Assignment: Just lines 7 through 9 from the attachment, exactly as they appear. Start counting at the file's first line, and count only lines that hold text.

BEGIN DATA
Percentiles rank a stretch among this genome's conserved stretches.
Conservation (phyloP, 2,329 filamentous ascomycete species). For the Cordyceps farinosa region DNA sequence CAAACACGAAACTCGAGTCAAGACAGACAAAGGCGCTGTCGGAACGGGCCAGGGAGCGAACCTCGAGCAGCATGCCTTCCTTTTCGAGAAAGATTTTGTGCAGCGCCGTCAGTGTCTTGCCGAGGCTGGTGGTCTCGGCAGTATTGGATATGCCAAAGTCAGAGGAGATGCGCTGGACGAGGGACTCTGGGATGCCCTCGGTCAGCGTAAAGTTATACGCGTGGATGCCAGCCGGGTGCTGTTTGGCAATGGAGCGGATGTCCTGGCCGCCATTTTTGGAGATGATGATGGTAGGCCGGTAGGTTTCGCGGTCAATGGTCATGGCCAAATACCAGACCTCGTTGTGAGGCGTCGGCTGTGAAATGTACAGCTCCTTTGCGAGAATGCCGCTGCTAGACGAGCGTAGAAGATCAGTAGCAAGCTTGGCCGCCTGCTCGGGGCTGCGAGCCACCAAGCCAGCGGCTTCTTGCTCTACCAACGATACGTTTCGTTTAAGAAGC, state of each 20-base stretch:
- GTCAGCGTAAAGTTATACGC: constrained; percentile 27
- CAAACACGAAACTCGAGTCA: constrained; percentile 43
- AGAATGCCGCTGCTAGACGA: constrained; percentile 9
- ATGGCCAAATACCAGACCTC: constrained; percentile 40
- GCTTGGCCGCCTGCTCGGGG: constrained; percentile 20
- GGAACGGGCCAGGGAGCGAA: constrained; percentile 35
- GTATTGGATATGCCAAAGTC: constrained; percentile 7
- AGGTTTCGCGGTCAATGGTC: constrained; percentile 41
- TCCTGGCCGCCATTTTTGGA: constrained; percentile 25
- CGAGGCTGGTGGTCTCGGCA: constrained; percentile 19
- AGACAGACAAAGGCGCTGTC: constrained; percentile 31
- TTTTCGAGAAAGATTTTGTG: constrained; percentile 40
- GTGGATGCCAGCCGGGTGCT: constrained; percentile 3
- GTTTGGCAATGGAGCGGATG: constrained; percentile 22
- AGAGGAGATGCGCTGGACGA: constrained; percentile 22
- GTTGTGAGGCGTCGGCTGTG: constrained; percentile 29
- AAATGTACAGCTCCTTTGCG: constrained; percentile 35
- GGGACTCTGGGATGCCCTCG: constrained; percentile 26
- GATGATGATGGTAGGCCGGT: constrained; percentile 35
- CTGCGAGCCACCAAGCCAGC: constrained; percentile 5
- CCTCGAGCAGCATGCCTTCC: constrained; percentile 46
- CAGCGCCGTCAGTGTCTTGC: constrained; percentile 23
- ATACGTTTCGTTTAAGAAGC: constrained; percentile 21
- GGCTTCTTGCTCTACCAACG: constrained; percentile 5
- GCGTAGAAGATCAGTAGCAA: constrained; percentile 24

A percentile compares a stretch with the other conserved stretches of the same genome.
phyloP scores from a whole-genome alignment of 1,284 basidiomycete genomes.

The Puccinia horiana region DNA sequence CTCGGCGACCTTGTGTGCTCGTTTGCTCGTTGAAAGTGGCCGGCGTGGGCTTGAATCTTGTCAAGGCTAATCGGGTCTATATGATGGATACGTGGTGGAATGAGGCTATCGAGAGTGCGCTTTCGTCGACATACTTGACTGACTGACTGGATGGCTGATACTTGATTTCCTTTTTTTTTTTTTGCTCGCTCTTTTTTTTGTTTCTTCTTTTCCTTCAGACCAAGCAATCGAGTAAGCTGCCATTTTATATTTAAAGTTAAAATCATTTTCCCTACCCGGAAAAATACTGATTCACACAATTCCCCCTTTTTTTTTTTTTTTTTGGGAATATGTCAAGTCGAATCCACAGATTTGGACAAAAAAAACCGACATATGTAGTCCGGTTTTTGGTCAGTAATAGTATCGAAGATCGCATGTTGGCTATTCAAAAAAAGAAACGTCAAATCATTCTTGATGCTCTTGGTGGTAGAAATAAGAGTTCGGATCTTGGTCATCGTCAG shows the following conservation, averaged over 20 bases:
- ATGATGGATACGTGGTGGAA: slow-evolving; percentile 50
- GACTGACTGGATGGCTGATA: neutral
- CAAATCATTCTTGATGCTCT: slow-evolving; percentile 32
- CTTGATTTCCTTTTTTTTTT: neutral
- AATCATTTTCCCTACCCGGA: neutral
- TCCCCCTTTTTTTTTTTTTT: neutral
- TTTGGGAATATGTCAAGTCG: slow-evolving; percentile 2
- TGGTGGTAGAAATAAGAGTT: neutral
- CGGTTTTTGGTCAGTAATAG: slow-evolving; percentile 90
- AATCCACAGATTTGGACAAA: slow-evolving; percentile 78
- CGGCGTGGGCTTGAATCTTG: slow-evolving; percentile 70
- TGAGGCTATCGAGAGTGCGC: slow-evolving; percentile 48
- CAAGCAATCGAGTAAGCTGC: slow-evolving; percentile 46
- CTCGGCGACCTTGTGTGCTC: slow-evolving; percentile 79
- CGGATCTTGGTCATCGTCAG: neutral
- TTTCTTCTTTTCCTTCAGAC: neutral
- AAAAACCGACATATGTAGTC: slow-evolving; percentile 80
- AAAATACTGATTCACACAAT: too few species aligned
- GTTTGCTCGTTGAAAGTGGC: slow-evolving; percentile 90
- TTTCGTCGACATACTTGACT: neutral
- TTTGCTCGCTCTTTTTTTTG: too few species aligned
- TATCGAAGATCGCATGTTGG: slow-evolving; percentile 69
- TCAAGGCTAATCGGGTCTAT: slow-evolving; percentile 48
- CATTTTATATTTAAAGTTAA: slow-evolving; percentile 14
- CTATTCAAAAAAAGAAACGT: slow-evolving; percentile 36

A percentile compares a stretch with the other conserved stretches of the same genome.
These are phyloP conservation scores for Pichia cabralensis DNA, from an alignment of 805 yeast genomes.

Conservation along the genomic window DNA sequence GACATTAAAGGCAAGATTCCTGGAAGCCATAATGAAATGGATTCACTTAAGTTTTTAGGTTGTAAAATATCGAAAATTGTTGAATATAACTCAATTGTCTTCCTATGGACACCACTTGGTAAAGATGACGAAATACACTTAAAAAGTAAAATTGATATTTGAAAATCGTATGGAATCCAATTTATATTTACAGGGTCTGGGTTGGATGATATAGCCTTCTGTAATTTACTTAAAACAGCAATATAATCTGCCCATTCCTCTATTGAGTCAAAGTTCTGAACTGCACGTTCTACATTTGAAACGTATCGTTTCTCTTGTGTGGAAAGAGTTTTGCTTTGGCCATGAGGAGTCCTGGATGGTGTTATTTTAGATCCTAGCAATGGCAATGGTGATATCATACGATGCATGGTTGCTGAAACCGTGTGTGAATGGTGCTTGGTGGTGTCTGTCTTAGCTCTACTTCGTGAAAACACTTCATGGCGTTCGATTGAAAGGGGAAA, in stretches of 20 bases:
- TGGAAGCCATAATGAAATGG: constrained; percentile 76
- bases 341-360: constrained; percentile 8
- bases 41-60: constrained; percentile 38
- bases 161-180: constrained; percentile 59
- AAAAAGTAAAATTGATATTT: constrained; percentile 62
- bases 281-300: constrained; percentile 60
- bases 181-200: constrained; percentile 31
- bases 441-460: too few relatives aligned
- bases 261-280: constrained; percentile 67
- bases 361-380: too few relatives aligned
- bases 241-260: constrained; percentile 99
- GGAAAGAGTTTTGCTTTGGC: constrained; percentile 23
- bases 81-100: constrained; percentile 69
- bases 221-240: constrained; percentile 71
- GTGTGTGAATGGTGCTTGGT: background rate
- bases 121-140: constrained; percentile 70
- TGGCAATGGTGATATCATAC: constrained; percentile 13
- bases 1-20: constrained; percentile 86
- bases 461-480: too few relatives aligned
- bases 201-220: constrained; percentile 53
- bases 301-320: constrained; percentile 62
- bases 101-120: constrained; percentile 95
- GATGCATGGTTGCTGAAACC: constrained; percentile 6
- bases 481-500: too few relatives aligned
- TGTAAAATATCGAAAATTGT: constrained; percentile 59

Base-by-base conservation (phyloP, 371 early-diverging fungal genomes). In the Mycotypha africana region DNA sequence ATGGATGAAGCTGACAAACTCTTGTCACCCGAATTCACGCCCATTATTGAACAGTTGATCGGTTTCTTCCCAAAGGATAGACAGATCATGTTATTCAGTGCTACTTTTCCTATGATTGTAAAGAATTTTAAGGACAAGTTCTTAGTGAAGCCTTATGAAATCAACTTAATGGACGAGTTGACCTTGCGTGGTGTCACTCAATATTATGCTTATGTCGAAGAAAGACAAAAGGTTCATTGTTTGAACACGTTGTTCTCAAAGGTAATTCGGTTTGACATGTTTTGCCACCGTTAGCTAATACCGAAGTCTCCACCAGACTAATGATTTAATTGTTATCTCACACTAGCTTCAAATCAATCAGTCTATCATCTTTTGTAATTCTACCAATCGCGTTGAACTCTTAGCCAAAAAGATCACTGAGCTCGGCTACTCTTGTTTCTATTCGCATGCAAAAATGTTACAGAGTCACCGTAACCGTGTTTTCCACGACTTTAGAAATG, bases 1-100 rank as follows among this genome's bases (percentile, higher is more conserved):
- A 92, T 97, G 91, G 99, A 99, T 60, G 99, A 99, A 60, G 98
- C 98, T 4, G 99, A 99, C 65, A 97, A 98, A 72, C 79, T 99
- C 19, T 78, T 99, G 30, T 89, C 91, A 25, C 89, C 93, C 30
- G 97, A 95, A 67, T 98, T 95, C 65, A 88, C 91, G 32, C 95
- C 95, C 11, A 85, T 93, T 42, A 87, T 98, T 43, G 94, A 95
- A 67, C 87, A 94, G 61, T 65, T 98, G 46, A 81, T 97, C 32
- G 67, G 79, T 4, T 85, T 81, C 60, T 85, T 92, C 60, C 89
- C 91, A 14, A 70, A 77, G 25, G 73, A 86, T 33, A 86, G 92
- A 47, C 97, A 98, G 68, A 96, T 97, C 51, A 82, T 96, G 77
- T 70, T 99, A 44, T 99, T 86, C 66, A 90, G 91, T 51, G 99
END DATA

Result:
- GCTTGGCCGCCTGCTCGGGG: constrained; percentile 20
- GGAACGGGCCAGGGAGCGAA: constrained; percentile 35
- GTATTGGATATGCCAAAGTC: constrained; percentile 7